Bombay Stock Exchange crash: 177 stocks hit 52-week low, but 42 reach 1-yr high

Aug 16 2013, 20:09 IST
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BSE Sensex today crashed 769 points, the most in 4 years, as the Indian rupee plunged to an all-time low amid fears the government may move to a capital-control regime to curb forex volatility and narrow current account deficit (CAD). BSE Sensex today crashed 769 points, the most in 4 years, as the Indian rupee plunged to an all-time low amid fears the government may move to a capital-control regime to curb forex volatility and narrow current account deficit (CAD).

Tracking the extremely weak momentum in the broader market, as much as 177 stocks today touched their 52-week low on the Bombay Stock Exchange (BSE).

Among the shares that touched their 52 week low were Bharat Heavy Electricals Ltd (BHEL), State Bank of India, Multi Commodity Exchange of India Ltd (MCX), MTNL, Larsen & Toubro and JSW Steel Ltd.

However, 42 other stocks reached to their respective one-year high level on the exchange. These included counters like Hero MotoCorp, Aditya Birla Nuvo Ltd and Escorts Ltd.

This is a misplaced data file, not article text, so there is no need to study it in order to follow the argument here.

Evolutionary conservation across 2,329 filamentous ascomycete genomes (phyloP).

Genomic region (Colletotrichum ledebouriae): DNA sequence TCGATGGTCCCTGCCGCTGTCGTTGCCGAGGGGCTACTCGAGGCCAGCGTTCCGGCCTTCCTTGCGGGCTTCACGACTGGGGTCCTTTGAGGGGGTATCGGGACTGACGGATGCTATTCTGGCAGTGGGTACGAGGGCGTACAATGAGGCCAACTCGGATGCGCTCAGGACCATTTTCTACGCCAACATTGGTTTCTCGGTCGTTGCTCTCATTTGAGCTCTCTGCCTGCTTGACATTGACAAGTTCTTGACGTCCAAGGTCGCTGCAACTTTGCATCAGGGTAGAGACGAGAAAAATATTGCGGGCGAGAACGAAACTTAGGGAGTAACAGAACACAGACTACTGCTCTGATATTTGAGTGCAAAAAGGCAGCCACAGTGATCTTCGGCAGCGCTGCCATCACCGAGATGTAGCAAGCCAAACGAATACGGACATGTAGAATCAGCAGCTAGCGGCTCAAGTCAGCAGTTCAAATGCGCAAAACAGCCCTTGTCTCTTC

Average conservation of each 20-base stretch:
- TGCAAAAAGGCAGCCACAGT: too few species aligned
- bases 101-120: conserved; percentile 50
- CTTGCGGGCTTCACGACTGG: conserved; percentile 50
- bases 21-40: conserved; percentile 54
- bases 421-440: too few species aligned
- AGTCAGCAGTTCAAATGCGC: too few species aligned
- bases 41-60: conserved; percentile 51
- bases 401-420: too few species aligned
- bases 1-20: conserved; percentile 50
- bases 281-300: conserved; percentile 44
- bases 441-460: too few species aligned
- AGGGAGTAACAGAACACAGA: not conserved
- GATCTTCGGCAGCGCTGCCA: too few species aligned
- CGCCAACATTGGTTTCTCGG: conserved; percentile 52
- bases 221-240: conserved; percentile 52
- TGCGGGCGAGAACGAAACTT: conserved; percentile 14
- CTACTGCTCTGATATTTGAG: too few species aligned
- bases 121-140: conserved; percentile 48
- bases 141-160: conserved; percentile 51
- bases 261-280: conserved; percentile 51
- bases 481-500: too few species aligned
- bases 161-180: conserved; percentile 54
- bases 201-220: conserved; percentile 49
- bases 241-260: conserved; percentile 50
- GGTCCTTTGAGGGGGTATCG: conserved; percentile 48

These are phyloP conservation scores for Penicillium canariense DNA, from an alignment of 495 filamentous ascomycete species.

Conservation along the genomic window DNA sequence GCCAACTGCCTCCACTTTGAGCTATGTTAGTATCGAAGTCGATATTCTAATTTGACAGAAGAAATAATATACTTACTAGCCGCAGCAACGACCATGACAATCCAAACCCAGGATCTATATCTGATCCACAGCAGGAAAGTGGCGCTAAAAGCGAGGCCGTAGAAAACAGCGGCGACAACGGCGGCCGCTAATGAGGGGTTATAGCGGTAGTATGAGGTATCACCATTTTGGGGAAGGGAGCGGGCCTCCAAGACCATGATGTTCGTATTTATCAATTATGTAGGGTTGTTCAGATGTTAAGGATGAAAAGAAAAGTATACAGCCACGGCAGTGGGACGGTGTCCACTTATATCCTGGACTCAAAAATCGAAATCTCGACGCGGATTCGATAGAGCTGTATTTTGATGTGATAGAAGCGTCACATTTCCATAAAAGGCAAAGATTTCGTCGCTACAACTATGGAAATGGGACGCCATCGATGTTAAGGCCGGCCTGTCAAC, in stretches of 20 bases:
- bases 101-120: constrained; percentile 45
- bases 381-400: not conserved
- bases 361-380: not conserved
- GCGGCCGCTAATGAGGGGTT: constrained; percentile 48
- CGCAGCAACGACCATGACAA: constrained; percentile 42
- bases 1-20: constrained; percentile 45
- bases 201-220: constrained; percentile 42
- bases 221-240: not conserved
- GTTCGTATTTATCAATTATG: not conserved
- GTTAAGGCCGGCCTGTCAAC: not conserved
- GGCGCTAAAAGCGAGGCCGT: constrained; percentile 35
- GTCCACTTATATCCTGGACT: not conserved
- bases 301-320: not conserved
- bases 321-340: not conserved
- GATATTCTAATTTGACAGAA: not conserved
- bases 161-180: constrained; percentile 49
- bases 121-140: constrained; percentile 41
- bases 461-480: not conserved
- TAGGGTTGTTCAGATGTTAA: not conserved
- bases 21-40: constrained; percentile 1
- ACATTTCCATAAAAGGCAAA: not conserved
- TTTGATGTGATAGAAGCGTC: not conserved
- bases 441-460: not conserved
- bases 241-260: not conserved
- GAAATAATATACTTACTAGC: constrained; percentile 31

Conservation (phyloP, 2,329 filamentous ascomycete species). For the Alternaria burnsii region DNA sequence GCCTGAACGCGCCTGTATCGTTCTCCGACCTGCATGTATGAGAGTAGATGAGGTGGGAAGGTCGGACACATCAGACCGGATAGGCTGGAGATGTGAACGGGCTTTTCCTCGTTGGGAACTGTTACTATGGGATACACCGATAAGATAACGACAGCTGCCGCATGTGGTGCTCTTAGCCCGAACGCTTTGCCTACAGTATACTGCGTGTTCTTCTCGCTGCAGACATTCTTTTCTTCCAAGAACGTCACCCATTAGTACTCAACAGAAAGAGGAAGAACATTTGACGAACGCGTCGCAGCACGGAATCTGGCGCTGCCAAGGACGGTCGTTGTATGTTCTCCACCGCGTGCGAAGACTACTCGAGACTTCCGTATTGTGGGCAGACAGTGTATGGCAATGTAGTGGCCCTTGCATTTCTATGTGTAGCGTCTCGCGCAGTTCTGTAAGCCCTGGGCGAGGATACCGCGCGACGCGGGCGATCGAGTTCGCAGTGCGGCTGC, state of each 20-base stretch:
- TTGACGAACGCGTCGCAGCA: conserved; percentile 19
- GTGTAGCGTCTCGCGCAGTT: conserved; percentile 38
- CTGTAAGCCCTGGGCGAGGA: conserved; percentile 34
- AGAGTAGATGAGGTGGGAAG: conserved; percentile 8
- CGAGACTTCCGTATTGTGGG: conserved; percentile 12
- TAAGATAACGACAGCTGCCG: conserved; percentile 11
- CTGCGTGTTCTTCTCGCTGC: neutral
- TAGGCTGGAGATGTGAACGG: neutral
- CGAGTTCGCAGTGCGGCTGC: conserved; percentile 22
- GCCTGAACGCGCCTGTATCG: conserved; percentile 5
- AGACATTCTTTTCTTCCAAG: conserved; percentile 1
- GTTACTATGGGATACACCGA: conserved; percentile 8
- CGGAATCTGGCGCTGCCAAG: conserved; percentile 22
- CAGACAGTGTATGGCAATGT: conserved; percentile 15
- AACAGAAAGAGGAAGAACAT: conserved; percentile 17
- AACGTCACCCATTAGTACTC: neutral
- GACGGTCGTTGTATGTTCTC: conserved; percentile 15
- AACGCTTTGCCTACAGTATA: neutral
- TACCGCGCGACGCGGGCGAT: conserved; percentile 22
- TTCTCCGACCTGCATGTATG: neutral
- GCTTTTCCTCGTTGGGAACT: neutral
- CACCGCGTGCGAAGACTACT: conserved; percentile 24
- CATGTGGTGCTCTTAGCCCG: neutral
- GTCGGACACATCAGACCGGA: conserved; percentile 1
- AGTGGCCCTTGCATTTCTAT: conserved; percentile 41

Meanwhile, the S&P BSE Sensex today crashed 769 points, the most in 4 years, as the Indian rupee plunged to an all-time low amid fears the government may move to a capital-control regime to curb forex volatility and narrow current account deficit (CAD).

The rupee fell below the 62 level for the first time, plummeting to 62.03 against the dollar, after the Reserve Bank of India announced additional steps on Wednesday to restrict foreign-exchange outflows and gold imports.

The 30-share Sensex opened lower at 19,297.11 from the previous close of 19,367.59. It dropped to a low of 18,559.65 and closed at 18598.18, a 769.41 point drop, or 3.97 per cent.

Also, all 13 sectoral indices closed lower, with consumer durable, realty, metal, banking, capital goods leading the fall.

Besides, the Indian stock market edged out of the trillion-dollar league, as the total valuation of all listed companies slipped to USD 985 billion.

The markets were also spooked by expectations that an improving US economy would lead to a flight of foreign capital from the domestic markets.

"The fear (among foreign investors) is that recent RBI measures may bring capital control measures back in a much bigger way. The markets crashed chiefly because of this," said Gautam Sinha Roy, VP-Equities, Motilal Oswal Securities.

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